Carriers should be aware that driving a truck can contribute to some types of mental health challenges. Depression, loneliness, and an inability to sleep are some of the common mental health difficulties that truck drivers face. Pressure to meet deadlines, regulations, and interactions with difficult people can contribute to mental health problems. More companies now recognize this and incorporate benefits to help address the issues. Employee assistance programs, wellness offerings, and gym memberships are a few things that show you care about your drivers’ health and well-being.
9. Allocate Resources to Training
As your company plans the annual budget, consider whether the allocation for training is enough. While a thorough, effective, and organized training program costs resources to implement, many companies find it saves money over the long term. Some of the benefits include improved driver retention, safer practices, and fewer accidents, all of which show a significant return on your investment in training drivers. When a company is willing to put its time, dollars, and energy into safety training, this is another signal to drivers that they are valued.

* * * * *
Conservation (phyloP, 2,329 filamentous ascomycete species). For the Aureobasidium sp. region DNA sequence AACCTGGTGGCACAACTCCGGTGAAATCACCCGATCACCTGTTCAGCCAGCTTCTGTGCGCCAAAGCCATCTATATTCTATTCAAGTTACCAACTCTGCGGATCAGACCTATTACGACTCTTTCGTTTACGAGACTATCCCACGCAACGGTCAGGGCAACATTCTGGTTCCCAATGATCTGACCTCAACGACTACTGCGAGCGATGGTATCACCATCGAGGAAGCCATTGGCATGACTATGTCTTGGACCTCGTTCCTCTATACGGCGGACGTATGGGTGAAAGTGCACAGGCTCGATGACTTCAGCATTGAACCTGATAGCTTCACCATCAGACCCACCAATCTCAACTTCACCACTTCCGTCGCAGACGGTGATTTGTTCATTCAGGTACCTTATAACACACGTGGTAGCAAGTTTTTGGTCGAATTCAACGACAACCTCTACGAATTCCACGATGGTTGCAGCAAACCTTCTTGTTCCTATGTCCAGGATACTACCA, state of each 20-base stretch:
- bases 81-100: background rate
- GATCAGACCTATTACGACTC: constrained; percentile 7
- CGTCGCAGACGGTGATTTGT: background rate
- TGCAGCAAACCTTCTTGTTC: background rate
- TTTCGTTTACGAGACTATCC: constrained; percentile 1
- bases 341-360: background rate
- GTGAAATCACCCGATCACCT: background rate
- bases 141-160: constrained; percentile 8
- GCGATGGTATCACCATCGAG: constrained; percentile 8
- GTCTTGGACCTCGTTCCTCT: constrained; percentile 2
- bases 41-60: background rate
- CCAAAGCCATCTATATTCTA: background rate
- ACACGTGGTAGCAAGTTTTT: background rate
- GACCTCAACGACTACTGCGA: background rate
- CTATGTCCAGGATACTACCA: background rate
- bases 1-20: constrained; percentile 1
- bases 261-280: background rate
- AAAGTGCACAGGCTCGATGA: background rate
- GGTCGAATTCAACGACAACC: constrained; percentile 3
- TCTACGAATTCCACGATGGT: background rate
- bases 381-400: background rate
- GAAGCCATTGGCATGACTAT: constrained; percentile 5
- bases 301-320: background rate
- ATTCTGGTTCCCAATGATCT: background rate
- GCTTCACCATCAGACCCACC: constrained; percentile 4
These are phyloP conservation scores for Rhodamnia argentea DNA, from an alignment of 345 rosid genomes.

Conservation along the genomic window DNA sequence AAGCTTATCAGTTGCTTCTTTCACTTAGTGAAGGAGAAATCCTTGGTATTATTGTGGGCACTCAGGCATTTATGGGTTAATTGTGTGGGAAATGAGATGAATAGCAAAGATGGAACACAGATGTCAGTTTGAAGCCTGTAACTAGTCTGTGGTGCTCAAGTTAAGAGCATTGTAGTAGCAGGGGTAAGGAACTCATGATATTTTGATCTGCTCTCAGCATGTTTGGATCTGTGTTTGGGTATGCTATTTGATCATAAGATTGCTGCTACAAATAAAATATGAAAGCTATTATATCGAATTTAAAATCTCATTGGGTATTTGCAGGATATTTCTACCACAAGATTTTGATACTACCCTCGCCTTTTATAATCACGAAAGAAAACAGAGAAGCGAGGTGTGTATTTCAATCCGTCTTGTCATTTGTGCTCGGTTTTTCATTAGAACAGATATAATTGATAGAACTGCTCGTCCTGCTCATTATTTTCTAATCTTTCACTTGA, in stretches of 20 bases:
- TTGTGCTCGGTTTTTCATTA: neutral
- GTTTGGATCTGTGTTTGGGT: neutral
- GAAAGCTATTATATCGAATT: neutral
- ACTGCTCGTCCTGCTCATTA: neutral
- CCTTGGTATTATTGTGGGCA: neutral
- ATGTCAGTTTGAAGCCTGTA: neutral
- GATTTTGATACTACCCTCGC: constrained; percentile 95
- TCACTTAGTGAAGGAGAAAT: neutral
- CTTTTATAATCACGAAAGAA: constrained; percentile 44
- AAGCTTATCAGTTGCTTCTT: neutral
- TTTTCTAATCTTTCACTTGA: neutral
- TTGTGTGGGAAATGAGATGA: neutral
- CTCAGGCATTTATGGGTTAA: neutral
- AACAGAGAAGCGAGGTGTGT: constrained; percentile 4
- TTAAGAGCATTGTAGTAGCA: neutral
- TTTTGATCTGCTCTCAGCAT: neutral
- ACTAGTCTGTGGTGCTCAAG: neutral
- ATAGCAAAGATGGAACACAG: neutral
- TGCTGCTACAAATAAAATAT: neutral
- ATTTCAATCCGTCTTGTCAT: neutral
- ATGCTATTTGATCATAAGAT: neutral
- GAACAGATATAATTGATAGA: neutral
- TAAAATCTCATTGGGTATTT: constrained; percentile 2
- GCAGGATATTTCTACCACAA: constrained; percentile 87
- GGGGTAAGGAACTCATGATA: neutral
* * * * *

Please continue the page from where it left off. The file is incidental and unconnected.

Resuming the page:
When you establish a reputation as a company that supports its drivers, you learn how to get more truck drivers in less time and with less expense. You become an employer of choice among the people in the industry.
Once you have your retention plan in place, let Rev Insurance help you get the right coverage to protect your drivers and your company. We cover trucking companies of all kinds with liability, workers’ compensation, cargo, and other types of insurance. Contact us today to see how we can help your company protect your drivers and save money at the same time.